3D ultrasounds are particularly involved in the prenatal examination of mothers and not only: the 3D models of any commercial product are more advanced than their less actual “relatives.” 3D ultrasounds require special ultrasound transducers and specialized software to gather and reproduce 3D images, the time of reply shrinking from a few minutes to a few fractions of seconds when ultra-advanced devices are concerned.
A 3D image with a good resolution is often impressive for parents. From 3D images can be extracted 2D scans. The volumetric measures are more precise with 3D examinations, and both doctors and parents can appreciate more a certain abnormality or its absence. This way is possible to create a special psychological connection between the parent and future baby.
There are lots of studies regarding the undisputed utility of a 3D ultrasound, while the diagnosis of congenital abnormalities gets more attention. It was already proved that congenital defects that are more difficult to detect by ultrasound, such as spina bifida, cleft palate and polydactyly can be demonstrated more clearly by 3D ultrasounds. Other features that are more subtle, such as ears that are positioned a bit below, facial dysmorphia or congenital club foot (varus equine) can be evaluated more easily, which makes the diagnosis of chromosomal abnormalities a lot more efficient. It`s the same thing in the case of cardiac malformations. However, there are also limitations of the method: the undisputed utility of the sonogram depends by the demonstrated abilities of the doctor, the amount of amniotic fluid around the fetus, the fetal position, the degree of obesity of the pregnant woman, so there isn`t always a guarantee of a satisfying image.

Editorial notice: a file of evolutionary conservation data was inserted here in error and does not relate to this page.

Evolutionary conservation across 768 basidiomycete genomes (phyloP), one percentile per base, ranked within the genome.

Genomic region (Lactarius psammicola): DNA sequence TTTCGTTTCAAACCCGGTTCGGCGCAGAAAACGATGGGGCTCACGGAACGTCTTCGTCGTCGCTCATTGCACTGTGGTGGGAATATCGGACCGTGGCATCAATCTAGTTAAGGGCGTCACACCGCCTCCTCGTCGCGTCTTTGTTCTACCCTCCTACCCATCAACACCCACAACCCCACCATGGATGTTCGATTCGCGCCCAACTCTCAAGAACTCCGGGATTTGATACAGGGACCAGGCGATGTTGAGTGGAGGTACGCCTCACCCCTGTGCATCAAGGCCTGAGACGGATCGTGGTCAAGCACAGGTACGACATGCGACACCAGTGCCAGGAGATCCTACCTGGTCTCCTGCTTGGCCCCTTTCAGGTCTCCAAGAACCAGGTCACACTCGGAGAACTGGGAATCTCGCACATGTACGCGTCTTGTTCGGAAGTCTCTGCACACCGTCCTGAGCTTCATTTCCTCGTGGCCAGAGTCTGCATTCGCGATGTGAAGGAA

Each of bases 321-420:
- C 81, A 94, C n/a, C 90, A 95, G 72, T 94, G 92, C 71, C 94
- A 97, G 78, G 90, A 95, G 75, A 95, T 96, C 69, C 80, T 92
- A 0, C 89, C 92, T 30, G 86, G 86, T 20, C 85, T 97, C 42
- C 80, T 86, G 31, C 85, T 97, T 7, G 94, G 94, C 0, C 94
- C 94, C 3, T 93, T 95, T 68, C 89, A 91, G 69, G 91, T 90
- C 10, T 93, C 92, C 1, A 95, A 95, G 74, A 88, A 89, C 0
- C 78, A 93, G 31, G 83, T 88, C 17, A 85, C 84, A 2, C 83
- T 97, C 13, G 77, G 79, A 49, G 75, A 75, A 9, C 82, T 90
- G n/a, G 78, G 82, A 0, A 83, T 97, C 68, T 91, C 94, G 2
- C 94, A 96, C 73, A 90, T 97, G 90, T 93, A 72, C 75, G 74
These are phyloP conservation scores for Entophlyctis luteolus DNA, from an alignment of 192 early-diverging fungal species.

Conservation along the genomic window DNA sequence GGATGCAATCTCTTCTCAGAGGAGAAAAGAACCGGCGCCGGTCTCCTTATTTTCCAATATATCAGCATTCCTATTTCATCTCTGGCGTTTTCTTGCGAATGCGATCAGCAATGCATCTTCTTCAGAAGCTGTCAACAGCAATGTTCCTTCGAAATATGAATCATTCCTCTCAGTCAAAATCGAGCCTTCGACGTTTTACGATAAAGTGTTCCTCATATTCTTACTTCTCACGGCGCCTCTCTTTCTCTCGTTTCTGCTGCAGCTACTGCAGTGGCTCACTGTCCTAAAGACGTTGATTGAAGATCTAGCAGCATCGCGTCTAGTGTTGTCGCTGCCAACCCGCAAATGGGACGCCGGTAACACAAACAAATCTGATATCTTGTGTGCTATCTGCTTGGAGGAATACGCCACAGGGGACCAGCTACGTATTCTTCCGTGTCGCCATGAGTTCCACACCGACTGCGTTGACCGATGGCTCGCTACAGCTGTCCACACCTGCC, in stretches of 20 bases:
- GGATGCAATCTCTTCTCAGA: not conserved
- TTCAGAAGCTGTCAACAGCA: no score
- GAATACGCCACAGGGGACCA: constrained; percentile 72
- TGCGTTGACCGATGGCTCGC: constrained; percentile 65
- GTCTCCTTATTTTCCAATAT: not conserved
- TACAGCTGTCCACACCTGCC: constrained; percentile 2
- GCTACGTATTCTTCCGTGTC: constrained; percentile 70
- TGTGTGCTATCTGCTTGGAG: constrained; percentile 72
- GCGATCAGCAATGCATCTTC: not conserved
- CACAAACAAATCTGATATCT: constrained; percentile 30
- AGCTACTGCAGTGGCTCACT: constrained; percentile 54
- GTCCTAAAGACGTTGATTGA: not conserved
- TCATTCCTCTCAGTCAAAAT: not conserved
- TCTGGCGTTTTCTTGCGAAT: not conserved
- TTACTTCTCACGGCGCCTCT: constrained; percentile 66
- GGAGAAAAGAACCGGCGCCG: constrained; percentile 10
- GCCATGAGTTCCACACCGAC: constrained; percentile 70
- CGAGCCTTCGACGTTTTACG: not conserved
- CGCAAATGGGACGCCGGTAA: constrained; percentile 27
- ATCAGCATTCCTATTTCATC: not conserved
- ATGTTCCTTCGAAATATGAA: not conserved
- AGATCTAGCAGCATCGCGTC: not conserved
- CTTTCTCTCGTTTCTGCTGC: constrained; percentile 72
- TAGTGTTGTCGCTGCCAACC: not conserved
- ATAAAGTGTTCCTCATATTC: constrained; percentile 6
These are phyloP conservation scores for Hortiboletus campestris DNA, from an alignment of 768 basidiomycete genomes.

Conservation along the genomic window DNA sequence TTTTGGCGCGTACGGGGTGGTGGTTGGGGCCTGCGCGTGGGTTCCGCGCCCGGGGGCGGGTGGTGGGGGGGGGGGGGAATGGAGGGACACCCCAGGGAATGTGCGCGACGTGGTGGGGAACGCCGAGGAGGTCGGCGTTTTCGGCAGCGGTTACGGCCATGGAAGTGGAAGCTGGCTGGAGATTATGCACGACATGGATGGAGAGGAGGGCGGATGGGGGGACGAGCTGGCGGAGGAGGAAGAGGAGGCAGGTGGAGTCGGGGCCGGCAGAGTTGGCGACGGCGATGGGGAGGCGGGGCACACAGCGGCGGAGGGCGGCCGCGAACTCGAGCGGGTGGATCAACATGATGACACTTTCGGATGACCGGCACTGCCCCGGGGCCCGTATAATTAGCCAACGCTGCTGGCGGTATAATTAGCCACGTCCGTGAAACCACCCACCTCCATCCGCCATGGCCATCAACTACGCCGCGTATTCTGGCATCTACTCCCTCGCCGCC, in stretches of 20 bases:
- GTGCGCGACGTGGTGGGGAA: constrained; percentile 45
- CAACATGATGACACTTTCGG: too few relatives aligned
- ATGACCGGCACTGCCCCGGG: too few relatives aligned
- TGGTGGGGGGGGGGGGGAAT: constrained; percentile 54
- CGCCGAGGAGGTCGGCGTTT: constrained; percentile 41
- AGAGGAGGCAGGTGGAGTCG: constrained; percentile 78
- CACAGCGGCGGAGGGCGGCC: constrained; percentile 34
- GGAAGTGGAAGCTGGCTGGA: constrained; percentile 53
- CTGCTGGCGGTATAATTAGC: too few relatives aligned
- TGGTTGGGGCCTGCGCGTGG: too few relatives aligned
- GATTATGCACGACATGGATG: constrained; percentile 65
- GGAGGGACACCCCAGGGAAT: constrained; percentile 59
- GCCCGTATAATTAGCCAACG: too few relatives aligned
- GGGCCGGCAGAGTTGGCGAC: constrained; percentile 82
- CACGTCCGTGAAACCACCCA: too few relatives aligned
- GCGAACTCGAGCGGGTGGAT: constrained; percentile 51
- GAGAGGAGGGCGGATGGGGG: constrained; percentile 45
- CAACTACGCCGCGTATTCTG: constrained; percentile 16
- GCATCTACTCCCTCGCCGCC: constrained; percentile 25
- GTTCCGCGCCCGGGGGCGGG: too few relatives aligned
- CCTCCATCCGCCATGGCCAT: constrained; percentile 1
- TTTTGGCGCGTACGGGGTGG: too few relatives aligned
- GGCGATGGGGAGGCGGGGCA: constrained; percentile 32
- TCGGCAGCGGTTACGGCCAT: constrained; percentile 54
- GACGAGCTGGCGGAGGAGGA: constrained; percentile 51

3D ultrasounds are superior types of examination to 2D ultrasounds, and are more and more used in the last few years. These ultrasounds use advanced equipment capable to offer a series of images of superior quality (photographic) of the fetus.